On their Friday night broadcast, NBC Nightly News featured the City of Pontiac in a special report on municipal fiscal crisis. Pontiac has been under emergency management by the state for nearly three years, losing 10% of its population in the last decade as the city’s employment base, and life, has largely dried up. The City reported a property tax revenue decline of $2.6 million last year (for FY2010), and to add insult, currently owes over $1.8 million in tax refunds to GM.  "In a struggling city synonymous with the American car, a fire sale,” reports Kevin Tibbles for NBC News, “Today in Pontiac, Michigan, you can buy the police station, library, golf course, cemetery, even city hall… so far, nothing's sold."  The city website has a message that reads “If any person has a suggestion how to address the deficit in a different manner, please submit those suggestions in writing at any time to the Emergency Manager.”
According to the financial and operation plan submitted last year by Emergency Manager Louis Schimmel, in addition to attempting to sell off ‘nonessential’ city real estate holdings, the City of Pontiac this year aims to consolidate the entire city government into four main functions and outsource the rest, either to private entities or to the county level. The remaining functions include depleted Finance and Public Works Departments, a consolidated Clerk and Human Resources division, and a City Administrator to assume the roles of overseeing public safety, planning and building code, and economic development. The city has already contracted out the fire department to adjacent Waterford Township, consolidated its health care plans, renegotiated its union contracts, and contracted out legal and payroll services.
The actions of the Emergency Manager have not gone without controversy. In recent weeks it was reported that Mr. Schimmel had given up Pontiac’s share of Federal Housing and Urban Development funds, better known as Community Development Block Grants, -a sum of about $1.4 million a year (2011). As part of the Emergency Manager’s agreement, the grant money was to go to Oakland County as a whole for three years and Pontiac would’ve likely only seen a fraction of it. U.S. Congressman Gary Peters, whose district includes Pontiac, expressed outrage over the agreement, saying that Pontiac citizens stood to lose out on vitally needed funds amounting to $690,000 a year.   Mr. Schimmel argued that the funds have been perpetually mismanaged because of the city’s condition, and that Pontiac would have lost all the funds if he hadn’t negotiated the agreement. In a press release to the city, Schimmel wrote that the loss was closer to $250,000 a year and that HUD had “strongly suggested” the action.  Last week, Congressman Peters reported that he had worked out a new agreement with Oakland County to keep Pontiac’s share of the grant money separate from county funds, and lamented Emergency Manager Legislation as causing bad decisions and a lack of input in local government.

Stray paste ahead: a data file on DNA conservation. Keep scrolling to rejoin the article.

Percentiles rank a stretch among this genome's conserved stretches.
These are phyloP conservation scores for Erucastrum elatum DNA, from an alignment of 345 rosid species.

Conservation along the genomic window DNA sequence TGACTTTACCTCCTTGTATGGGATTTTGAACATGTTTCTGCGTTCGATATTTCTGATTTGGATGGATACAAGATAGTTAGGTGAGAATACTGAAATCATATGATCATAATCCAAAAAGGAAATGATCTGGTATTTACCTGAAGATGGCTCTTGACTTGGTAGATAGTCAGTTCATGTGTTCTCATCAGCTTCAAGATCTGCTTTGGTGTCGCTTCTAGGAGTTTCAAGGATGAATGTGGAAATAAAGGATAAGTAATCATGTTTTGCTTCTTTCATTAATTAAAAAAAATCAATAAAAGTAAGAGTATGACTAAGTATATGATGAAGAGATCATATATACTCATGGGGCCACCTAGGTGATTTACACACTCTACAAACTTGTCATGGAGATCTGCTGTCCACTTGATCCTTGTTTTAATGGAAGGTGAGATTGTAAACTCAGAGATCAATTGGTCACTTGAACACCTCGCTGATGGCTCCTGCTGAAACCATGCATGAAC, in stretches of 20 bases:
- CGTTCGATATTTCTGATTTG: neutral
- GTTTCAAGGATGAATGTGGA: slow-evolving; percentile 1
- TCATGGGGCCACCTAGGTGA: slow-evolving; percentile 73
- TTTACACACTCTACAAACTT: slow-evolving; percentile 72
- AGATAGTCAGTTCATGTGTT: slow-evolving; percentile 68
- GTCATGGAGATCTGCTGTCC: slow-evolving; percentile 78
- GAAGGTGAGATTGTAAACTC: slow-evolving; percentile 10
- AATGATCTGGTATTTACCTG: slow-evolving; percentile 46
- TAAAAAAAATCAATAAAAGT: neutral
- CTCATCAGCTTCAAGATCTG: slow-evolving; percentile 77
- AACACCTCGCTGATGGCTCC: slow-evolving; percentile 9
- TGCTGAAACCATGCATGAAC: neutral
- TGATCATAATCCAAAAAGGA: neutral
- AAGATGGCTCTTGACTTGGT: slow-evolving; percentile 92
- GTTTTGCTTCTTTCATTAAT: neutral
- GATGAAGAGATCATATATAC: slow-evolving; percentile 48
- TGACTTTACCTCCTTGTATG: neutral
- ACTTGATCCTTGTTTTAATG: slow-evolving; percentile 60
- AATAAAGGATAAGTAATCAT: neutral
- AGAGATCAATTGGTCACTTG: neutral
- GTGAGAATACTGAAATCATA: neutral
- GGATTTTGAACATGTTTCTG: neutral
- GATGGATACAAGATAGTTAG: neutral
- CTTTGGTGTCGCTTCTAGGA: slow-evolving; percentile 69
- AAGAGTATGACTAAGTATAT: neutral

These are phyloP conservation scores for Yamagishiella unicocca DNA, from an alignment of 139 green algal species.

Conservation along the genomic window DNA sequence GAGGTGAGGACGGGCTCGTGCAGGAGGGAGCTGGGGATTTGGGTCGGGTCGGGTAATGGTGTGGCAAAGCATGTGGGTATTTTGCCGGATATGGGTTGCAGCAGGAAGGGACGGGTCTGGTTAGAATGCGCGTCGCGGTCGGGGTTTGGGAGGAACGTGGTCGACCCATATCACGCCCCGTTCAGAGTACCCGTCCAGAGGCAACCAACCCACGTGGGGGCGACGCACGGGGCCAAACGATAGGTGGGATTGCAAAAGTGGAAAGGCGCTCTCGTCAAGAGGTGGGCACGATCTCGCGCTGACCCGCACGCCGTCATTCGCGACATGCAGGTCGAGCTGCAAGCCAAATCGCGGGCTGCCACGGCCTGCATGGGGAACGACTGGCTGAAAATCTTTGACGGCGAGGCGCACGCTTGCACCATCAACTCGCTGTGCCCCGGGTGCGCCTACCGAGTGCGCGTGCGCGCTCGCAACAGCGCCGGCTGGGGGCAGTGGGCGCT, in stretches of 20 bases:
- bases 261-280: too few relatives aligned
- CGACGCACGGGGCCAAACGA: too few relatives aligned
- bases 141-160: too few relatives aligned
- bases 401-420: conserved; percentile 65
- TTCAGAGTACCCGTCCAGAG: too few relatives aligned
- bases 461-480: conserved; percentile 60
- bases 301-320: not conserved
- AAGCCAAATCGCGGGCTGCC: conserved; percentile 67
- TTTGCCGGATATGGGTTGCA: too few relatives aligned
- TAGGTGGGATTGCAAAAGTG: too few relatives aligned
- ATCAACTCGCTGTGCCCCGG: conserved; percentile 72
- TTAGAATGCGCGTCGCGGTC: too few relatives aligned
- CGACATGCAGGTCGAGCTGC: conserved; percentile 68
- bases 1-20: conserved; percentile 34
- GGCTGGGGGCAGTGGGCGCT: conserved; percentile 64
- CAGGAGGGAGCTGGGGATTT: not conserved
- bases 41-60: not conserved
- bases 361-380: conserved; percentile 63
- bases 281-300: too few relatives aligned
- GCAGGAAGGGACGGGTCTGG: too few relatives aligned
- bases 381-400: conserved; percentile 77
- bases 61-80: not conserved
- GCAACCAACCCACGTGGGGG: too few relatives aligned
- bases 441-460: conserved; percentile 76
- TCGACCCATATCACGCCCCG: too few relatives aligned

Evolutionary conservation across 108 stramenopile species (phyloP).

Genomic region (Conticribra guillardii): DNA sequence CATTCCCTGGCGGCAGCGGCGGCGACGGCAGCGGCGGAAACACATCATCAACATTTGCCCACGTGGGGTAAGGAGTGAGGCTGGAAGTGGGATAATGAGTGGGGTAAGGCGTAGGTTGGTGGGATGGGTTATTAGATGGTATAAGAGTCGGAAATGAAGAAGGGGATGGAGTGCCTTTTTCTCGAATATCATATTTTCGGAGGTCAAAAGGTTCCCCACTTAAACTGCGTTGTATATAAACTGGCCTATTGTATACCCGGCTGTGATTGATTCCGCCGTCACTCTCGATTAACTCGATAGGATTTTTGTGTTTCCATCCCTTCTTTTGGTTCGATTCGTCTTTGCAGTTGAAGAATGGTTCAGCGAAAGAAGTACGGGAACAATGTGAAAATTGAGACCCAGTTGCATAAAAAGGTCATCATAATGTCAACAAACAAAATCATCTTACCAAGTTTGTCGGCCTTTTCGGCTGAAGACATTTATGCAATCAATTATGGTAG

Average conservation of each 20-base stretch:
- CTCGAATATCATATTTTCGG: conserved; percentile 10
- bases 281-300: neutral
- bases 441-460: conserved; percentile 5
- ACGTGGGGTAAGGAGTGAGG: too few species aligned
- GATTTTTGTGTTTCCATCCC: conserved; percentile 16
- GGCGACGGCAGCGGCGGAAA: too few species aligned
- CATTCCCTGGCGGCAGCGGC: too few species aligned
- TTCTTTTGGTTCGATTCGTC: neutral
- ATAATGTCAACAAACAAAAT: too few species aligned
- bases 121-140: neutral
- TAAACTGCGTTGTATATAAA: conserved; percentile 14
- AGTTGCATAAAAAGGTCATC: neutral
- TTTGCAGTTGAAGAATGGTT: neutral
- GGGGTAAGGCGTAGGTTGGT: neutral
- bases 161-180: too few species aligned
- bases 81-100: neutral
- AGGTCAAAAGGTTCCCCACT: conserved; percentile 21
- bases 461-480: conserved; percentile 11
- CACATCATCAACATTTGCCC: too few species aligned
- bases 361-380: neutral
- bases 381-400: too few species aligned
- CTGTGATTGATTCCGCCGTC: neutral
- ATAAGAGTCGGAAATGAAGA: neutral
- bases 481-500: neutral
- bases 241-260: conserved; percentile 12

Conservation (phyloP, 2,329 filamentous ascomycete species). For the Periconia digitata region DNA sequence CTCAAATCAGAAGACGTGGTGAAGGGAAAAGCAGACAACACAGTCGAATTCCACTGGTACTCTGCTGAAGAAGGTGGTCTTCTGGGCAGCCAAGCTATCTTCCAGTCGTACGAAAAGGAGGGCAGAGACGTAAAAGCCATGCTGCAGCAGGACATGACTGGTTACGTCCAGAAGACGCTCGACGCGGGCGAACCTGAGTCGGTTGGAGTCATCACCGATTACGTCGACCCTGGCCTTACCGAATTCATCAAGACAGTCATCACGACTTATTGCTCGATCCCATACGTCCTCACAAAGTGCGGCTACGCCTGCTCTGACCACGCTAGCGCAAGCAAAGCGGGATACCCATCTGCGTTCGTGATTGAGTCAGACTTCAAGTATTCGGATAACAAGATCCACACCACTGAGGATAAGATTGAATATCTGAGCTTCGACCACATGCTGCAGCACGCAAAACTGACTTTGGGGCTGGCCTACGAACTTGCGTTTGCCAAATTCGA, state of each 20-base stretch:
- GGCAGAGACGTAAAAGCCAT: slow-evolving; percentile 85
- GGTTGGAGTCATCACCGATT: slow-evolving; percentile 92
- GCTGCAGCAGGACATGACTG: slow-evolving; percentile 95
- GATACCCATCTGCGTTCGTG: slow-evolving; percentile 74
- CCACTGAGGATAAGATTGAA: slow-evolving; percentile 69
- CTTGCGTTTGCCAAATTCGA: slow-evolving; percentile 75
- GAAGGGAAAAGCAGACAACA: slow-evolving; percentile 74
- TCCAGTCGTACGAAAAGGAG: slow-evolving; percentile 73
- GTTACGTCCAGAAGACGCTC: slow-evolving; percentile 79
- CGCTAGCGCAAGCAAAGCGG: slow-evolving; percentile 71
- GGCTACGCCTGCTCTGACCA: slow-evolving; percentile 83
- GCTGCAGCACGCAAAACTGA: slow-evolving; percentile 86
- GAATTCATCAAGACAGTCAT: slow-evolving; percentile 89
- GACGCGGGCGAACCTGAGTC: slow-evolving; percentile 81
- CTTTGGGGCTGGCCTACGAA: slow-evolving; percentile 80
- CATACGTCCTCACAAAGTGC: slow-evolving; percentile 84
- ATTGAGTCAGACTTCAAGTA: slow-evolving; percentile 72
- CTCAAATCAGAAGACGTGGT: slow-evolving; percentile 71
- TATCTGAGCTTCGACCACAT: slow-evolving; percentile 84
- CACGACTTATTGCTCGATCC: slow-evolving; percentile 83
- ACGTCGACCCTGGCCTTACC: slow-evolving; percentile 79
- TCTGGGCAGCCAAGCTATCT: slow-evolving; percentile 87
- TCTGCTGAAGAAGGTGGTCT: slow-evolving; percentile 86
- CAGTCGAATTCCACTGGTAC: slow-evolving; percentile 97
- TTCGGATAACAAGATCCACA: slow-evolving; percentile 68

Meanwhile, down the street in Detroit, the discord between state and local government is continually becoming heated. The city is currently undergoing an official Financial Review by the state and a team has been assembled which will report back to the Governor by the end of February on whether or not the city’s fiscal distress constitutes a financial emergency. However, State Treasurer Andy Dillon is not waiting for the results. He issued an ultimatum to the City to reach a concessions deal with the city’s employee unions by early February, weeks before the Review Team reports back, in order to avoid an Emergency Manager.  The city stands to run out of cash to pay its immediate obligations by April. Mayor Bing recently announced plans to lay off 1,000 city employees, and in seeking union concessions, the city ordered that only vendors that are “deemed critical to keeping the city running” will continue to be paid.  Bing has suggested a 10% pay cut to city employees and contractors in renegotiations, which has garnered little support.
In the background, the state government is trying to contend a popular referendum petition against Public Act 4, the Emergency Manager enabling legislation. Senate Bill 865 is currently moving through the Legislature and, at least partly, aims to negate the effects of a freeze on Public Act 4 from the referendum process. The legislation would allow the Governor to replace an Emergency Manager with a “Receivership Transition Advisory Board” (RTAB) which would have some of the same powers of an Emergency Manager including the ability to approve or reject budgets and collective bargaining agreements.  The RTAB would consist of a representative of the State Treasury, a representative of the State Department of Technology, Management, and Budget, and whoever else the Governor chose to designate. The Bill was passed by the Senate just before the winter recess by a margin of 26-12 and is currently in House committee. Meanwhile, the State Treasury recently released an 18 minute Youtube video on the benefits of Emergency Manager Legislation (which you can view here) and Governor Snyder just appointed Michigan’s sixth Emergency Manager on Friday, former U.S. Department of Education CFO Jack Martin, to take over Highland Park’s Public School District.